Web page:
Politics & Policy

Don’t Rush New START

Democrats are complaining that the debate over New START — the U.S.-Russia arms-control pact signed last April — has become regrettably politicized. They’re right, although not in the way they suggest.

The Obama administration is desperate to secure Senate ratification while the GOP caucus has 42 members (its current size), as opposed to 47 (its size as of January 3). A more Republican Senate means more White House concessions to Jon Kyl and other skeptics of the nuclear deal. Hence the aggressive effort to cajole Republicans into passing the treaty before they leave town for Christmas. And hence the media-assisted campaign to demonize New START critics as baleful obstructionists motivated by raw partisanship.

Publicly, of course, the administration says that lame-duck approval of the treaty is necessitated by the urgency of verifying Russia’s nuclear arsenal. But this argument is unpersuasive, and wavering Republicans should not be seduced by it.

Even the Washington Post editorial page, which favors ratification of New START, has acknowledged that “no calamity will befall the United States if the Senate does not act this year.” The original START treaty expired in December 2009, meaning that a full year has elapsed since American inspection teams last visited Russian nuclear sites. In a world two decades removed from the Cold War, this twelve-month interval brought no disastrous consequences. The idea that failing to ratify New START during the lame duck “would endanger our national security” (as Vice President Biden recently declared) is simply nonsense. Yes, monitoring Russian nukes is an important task that demands careful attention, especially given Moscow’s long track record of nuclear duplicity. Unfortunately, New START contains substantially weaker verification mechanisms than its 1991 predecessor. All the more reason not to rush to ratify. Senators should thoroughly examine the treaty’s compliance provisions and seek to ensure that loopholes are closed and deficiencies amended. Such a meticulous review will take time and most likely cannot be completed within the next three weeks.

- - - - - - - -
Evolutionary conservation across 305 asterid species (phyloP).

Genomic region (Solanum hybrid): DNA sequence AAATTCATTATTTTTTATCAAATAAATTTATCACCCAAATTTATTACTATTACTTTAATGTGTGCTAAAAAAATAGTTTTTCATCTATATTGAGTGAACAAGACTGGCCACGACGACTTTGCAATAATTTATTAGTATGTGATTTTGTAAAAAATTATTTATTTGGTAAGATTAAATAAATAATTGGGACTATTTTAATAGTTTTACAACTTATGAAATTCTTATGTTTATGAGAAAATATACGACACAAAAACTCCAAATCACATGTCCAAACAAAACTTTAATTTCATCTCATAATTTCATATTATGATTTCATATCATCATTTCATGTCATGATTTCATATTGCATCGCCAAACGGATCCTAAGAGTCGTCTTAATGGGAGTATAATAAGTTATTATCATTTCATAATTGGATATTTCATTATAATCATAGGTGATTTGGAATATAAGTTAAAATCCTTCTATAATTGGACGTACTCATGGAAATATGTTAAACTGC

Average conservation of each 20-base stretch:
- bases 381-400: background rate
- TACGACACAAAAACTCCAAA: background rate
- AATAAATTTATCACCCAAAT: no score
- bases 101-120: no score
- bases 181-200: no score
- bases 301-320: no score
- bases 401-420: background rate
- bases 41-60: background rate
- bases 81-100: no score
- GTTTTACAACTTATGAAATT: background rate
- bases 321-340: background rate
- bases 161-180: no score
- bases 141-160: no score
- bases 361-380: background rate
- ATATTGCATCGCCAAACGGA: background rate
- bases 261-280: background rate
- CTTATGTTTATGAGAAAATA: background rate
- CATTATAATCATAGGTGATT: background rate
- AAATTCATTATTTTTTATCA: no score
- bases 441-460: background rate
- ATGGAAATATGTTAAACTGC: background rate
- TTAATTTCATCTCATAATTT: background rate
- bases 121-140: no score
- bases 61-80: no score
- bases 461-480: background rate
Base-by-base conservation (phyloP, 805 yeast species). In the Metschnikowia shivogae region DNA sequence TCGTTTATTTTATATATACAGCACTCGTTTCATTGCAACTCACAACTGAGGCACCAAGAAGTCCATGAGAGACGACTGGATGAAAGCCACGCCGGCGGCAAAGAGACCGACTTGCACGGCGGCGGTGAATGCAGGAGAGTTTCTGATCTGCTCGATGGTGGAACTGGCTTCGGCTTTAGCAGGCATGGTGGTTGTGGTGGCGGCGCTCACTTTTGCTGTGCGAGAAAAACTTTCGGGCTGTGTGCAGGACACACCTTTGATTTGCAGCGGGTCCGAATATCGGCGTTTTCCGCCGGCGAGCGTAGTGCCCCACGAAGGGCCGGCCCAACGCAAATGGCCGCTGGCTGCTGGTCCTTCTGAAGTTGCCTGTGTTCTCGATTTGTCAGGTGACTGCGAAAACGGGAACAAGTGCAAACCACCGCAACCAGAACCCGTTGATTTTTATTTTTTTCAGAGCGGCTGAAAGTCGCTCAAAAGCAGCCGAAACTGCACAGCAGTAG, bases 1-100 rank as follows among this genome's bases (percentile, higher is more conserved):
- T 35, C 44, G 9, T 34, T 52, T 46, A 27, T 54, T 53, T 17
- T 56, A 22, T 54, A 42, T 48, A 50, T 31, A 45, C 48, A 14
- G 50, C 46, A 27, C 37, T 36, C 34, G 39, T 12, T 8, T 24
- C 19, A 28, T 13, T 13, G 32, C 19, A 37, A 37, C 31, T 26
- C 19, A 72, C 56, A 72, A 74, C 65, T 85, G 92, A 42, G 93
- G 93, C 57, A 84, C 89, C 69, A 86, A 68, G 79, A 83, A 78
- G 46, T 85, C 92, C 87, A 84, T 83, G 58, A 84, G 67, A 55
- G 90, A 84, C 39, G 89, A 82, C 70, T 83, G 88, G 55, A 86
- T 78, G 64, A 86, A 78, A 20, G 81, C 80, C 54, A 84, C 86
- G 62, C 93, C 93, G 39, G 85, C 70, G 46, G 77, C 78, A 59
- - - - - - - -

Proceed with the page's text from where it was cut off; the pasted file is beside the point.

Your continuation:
Nor can concerns about missile defense be adequately resolved immediately. Either New START would fundamentally limit U.S. missile-defense capabilities (Moscow’s position), or it would not (Obama’s position): The White House and the Kremlin cannot both be right in their interpretations. As nuclear expert Keith Payne and others have noted, the treaty text indicates that Russia’s interpretation is the correct one. In any case, the level of ambiguity and confusion surrounding this issue is yet another reason why New START should not be bulldozed through the Senate. (We oppose its ratification at all, and have expressed reservations that go well beyond missile defense and verification, as we’ve noted here and here.)

To its credit, the Obama administration has lately expressed a willingness to modernize America’s nuclear inventory, thanks in large part to the dogged persistence of Senator Kyl, the GOP’s intellectual leader on matters of nuclear policy. Yet the strength of Obama’s commitment to modernization remains uncertain. After all, the president has identified “a world without nuclear weapons” as his ultimate goal. Republicans may be forgiven if they doubt the sincerity of his promises to upgrade U.S. warheads and wonder if the funding for the project will ever materialize.

Regardless of when or whether Congress forges an agreement on the Bush tax cuts, any final Senate vote on New START should wait until 2011. If Republicans such as John McCain, Lindsey Graham, and Bob Corker are sincere in their concerns about the treaty — and we believe they are — they should resist White House pressure to support lame-duck ratification. They should tell the White House it’s better to address New START properly than to address it quickly.


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